Interestingly enough, there are some elements, that Avarre mentions, that have been worked on in GW2. Most noticeably: the PvE/PvP skill split. Avarre argued for keeping the game unified, and that is exactly what we are seeing in GW2. The problem though, is that A.Net didn't seem to understand the point of this idea: the point of a unified skill system is that it forces the devs to design PvE under the same rules that PvP is designed under. In GW2, PvE doesn't play the same way PvP does (for instance: 5v1 battles, Defiant, monster skills, ...) basically negating the point of a unified system.

Outside of those elements, we still see the exact same issues being carried over from GW1 to GW2: communication with the playerbase is GW1-like appalling, and, more importantly, the lack of a vision is as shocking: A.Net is willing to modify its game based on feedback, but they don't really think how this will fit into the whole game. They change individual systems, even if said systems then end up being completely contradictory to the game's core rules. A.Net simply fails to play to its strengths.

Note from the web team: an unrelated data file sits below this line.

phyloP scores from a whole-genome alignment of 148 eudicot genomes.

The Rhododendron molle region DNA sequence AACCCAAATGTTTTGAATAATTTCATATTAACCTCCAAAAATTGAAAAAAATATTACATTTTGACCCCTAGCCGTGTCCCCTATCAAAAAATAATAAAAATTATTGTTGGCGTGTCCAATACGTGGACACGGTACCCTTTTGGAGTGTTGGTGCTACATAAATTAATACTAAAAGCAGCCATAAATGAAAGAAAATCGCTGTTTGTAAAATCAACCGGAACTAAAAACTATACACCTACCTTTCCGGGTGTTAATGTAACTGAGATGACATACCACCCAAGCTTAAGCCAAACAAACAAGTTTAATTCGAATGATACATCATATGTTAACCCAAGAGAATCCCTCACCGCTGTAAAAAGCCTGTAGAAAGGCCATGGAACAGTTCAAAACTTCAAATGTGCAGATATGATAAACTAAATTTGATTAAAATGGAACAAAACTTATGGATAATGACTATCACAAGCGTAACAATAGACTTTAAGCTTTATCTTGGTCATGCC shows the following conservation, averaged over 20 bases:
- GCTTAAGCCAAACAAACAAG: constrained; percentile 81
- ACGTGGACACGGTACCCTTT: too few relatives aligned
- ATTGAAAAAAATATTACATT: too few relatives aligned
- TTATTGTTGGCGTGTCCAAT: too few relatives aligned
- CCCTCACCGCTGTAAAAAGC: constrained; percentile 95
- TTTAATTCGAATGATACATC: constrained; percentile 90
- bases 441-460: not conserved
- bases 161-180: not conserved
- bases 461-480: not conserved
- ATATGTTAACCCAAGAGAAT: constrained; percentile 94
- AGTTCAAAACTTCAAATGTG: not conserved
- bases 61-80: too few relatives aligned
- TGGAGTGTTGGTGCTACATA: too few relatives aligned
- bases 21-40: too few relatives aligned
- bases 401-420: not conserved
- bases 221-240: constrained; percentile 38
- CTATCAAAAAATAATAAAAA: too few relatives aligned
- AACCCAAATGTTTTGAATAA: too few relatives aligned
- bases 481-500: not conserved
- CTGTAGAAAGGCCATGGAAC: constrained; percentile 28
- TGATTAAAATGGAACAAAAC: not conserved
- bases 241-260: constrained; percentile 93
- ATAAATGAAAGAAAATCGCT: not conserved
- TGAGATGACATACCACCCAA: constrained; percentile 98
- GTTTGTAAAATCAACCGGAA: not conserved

The result is very much what Avarre pointed out: a step into mediocrity. The game certainly isn't going to die (as in, "nobody will be playing it": at least not any time soon), but, at best, the game is certainly failing to improve. Sadly, this seems to be where the Guild Wars legacy is showing.

Moderator Note: The post linked talks about how making changes to a game's systems that run counter to the core design in order to pull more players in or appeal to the new crowd damages a game. This is the point the OP is referring to. Without reading Avarre's post (and really Sha Noran's too) you really can't comment on this. The posts analyze apparent mistakes in GW1's design later in life.

New mouse?

30 July 2014 - 02:48 PM